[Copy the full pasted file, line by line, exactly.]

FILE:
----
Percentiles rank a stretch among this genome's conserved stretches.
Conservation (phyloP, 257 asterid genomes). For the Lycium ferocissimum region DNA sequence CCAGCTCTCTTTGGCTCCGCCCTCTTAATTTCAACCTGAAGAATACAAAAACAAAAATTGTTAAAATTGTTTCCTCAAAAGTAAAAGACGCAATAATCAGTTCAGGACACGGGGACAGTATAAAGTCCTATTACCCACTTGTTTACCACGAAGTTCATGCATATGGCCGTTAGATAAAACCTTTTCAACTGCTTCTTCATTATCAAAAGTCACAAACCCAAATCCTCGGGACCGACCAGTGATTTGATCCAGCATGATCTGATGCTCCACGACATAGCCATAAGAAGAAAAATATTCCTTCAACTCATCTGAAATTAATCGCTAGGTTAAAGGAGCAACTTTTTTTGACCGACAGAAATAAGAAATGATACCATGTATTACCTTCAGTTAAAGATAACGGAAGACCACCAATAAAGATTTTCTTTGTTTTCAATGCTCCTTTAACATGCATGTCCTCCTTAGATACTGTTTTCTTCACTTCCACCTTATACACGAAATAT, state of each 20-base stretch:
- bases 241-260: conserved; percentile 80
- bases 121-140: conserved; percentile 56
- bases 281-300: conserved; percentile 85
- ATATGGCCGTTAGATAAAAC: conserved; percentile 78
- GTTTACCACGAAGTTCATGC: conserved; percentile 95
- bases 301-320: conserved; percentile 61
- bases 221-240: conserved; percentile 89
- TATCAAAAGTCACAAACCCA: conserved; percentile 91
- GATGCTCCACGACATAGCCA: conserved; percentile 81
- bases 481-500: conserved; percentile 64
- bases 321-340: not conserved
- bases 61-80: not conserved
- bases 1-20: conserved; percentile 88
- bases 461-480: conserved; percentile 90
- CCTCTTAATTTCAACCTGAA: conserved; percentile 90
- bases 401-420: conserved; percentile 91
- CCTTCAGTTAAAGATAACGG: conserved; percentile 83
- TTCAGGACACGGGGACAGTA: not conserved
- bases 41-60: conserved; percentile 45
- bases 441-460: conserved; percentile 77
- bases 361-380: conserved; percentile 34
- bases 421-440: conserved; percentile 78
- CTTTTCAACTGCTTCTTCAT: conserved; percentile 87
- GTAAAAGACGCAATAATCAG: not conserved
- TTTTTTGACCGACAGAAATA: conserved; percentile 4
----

Percentiles rank a stretch among this genome's conserved stretches.
Conservation (phyloP, 257 asterid genomes). For the Lycium ferocissimum region DNA sequence CCAGCTCTCTTTGGCTCCGCCCTCTTAATTTCAACCTGAAGAATACAAAAACAAAAATTGTTAAAATTGTTTCCTCAAAAGTAAAAGACGCAATAATCAGTTCAGGACACGGGGACAGTATAAAGTCCTATTACCCACTTGTTTACCACGAAGTTCATGCATATGGCCGTTAGATAAAACCTTTTCAACTGCTTCTTCATTATCAAAAGTCACAAACCCAAATCCTCGGGACCGACCAGTGATTTGATCCAGCATGATCTGATGCTCCACGACATAGCCATAAGAAGAAAAATATTCCTTCAACTCATCTGAAATTAATCGCTAGGTTAAAGGAGCAACTTTTTTTGACCGACAGAAATAAGAAATGATACCATGTATTACCTTCAGTTAAAGATAACGGAAGACCACCAATAAAGATTTTCTTTGTTTTCAATGCTCCTTTAACATGCATGTCCTCCTTAGATACTGTTTTCTTCACTTCCACCTTATACACGAAATAT, state of each 20-base stretch:
- bases 241-260: conserved; percentile 80
- bases 121-140: conserved; percentile 56
- bases 281-300: conserved; percentile 85
- ATATGGCCGTTAGATAAAAC: conserved; percentile 78
- GTTTACCACGAAGTTCATGC: conserved; percentile 95
- bases 301-320: conserved; percentile 61
- bases 221-240: conserved; percentile 89
- TATCAAAAGTCACAAACCCA: conserved; percentile 91
- GATGCTCCACGACATAGCCA: conserved; percentile 81
- bases 481-500: conserved; percentile 64
- bases 321-340: not conserved
- bases 61-80: not conserved
- bases 1-20: conserved; percentile 88
- bases 461-480: conserved; percentile 90
- CCTCTTAATTTCAACCTGAA: conserved; percentile 90
- bases 401-420: conserved; percentile 91
- CCTTCAGTTAAAGATAACGG: conserved; percentile 83
- TTCAGGACACGGGGACAGTA: not conserved
- bases 41-60: conserved; percentile 45
- bases 441-460: conserved; percentile 77
- bases 361-380: conserved; percentile 34
- bases 421-440: conserved; percentile 78
- CTTTTCAACTGCTTCTTCAT: conserved; percentile 87
- GTAAAAGACGCAATAATCAG: not conserved
- TTTTTTGACCGACAGAAATA: conserved; percentile 4